Fine-grained Recognition Datasets for Biodiversity Analysis
This webpage contains datasets and supplementary information for the following paper:
E. Rodner, M. Simon, G. Brehm, S. Pietsch, J. W. Wägele, J. Denzler.Fine-grained Recognition Datasets for Biodiversity Analysis. CVPR Workshop on Fine-grained Visual Classification (CVPR-W). 2015.
Ecuador dataset of Brehm et al.
The dataset of Brehm et al. includes only one single family of moths (Geometridae) quantitatively collected in montane tropical rainforests in southern Ecuador, the global diversity hotspot of this taxon, with 675 observed and genetically verified species in the area. It includes many closely related and look-alike species, most of them unknown to science, and is therefore particularly challenging. Since expert knowledge on these moths is very scarce, automated image analysis could substantially contribute to species-sorting by untrained persons, or to monitoring schemes in endangered habitats. The images have been taken in a controlled environment with uniform background and canonical poses, which makes it easy to focus feature extraction on the important parts of the image.
Original publication: G. Brehm, P. Strutzenberger, and K. Fiedler.Phylogenetic diversity of geometrid moths decreases with elevation in the tropical andes. Ecography, 36(11):1247-1253. 2013.
Costa Rica dataset of Janzen and Hallwachs
The dataset of Janzen and Hallwachs, derived from long-term sampling and caterpillar rearing, includes a broad range of moth and butterfly taxa sampled in north western Costa Rica. We reduced the dataset to female individuals only and species with at least 5 images. The dataset is already publicly available and you can download convenient image URLs and converted meta data below.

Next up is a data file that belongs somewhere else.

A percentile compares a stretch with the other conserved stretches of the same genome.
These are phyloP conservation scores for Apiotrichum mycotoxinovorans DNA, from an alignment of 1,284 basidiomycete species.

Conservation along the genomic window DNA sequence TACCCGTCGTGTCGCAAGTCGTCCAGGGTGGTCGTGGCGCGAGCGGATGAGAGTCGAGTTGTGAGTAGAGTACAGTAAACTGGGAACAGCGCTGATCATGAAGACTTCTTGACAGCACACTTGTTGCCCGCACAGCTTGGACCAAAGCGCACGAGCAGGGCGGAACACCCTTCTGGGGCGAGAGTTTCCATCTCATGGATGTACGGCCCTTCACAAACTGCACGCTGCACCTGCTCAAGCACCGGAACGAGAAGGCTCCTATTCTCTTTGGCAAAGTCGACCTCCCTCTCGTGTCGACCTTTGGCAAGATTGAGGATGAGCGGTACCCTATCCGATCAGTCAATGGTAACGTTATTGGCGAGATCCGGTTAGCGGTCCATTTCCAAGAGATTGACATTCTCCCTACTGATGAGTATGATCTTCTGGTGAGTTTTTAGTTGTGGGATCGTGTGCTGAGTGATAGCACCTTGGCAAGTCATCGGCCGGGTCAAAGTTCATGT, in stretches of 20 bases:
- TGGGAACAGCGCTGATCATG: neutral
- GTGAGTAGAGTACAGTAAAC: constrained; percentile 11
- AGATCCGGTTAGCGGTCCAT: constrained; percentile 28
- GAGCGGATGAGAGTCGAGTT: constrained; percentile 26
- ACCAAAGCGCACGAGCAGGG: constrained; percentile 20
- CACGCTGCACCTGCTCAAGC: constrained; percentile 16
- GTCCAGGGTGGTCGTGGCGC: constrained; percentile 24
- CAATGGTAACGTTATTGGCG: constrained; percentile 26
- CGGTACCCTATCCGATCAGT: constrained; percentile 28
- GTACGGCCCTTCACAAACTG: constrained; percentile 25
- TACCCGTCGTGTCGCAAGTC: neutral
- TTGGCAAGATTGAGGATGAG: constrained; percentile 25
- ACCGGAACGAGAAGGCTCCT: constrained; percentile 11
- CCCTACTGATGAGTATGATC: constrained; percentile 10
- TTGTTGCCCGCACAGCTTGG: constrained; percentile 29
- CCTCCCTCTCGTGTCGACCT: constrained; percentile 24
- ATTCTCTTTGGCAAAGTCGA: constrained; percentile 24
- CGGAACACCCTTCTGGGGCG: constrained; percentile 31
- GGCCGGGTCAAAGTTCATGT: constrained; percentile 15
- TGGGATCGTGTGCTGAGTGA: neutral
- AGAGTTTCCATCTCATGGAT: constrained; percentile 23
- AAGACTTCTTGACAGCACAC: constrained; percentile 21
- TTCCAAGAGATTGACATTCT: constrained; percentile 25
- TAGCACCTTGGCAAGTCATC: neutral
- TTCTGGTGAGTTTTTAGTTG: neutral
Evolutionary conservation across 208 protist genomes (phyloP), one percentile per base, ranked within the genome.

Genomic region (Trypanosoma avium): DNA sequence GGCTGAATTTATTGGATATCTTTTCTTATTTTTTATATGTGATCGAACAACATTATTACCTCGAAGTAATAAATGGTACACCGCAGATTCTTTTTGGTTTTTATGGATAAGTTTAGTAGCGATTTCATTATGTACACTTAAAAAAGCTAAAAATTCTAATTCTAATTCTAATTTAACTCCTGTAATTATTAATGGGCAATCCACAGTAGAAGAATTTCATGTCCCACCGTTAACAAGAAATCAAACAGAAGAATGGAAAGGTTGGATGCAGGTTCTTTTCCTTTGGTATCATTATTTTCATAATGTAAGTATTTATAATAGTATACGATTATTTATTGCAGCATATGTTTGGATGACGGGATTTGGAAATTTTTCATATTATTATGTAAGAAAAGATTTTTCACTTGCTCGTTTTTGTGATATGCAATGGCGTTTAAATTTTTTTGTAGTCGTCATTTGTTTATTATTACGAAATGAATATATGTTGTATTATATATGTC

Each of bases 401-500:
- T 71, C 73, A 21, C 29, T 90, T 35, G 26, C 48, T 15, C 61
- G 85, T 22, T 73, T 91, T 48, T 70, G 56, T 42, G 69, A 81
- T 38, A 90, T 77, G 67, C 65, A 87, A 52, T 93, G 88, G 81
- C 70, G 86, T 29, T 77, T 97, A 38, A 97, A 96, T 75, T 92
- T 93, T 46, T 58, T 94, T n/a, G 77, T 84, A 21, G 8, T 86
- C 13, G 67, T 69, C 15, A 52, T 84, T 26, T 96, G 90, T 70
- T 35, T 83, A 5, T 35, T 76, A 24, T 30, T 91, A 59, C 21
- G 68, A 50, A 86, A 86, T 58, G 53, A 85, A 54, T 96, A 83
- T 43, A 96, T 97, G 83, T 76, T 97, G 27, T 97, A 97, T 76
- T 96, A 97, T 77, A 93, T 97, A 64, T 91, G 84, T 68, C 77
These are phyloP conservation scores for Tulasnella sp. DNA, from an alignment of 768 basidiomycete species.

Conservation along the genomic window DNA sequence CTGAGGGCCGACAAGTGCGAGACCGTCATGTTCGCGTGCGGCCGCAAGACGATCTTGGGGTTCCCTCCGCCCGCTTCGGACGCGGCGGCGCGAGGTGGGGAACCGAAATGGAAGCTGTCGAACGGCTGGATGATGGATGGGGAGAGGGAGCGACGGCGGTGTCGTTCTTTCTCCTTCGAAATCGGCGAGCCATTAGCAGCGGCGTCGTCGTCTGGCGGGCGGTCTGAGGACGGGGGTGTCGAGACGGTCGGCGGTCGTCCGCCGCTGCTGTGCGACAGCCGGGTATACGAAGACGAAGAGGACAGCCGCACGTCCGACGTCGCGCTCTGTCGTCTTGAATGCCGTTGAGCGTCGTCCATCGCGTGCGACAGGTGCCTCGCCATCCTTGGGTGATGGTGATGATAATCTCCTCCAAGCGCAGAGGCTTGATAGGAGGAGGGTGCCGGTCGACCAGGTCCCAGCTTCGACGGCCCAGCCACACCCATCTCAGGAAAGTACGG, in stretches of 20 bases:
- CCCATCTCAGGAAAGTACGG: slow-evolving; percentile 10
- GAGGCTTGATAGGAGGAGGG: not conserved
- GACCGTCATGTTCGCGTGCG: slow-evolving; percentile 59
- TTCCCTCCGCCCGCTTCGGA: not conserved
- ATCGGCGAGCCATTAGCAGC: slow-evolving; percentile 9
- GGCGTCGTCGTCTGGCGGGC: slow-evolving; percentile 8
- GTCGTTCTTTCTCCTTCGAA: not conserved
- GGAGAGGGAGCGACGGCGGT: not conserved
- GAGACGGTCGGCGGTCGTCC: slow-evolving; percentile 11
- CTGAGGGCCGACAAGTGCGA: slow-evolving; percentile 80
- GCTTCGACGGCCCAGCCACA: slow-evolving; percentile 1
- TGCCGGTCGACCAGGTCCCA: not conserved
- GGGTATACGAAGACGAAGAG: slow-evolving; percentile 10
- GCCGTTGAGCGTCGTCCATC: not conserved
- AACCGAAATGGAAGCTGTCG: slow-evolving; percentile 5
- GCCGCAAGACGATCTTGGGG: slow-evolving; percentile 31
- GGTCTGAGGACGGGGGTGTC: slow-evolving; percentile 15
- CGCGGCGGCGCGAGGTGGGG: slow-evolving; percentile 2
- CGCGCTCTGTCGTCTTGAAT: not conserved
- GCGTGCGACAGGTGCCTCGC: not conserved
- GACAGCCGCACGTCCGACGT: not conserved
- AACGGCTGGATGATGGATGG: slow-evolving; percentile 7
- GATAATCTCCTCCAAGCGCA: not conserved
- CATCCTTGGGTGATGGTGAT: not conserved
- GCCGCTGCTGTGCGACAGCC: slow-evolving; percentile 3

Dataset package together with links and labels: GitHub
Original publication: D. H. Janzen and W. Hallwachs.Philosophy, navigation and use of a dynamic database (acg caterpillars srnp) for an inventory of the caterpillar fauna, and its food plants and parasitoids, of area de conservacion guanacaste (acg), northwestern costa rica. 2010.
Use of datasets
If you use the dataset, please cite the original papers and the workshop paper (see README files of the corresponding datasets).
Every dataset is subject to a certain bias and indeed also the datasets above have a bias that should be kept in mind whan performing tests:
As can be seen from the overview figure of the Costa Rica dataset, some of the categories have a very characteristic background.
The images have different sizes and should be scaled to a fixed size for experiments.
Some of the images of the Ecuador dataset contain textual labels with category specification, which are mostly hidden by the butterflies, but parts of it are visible.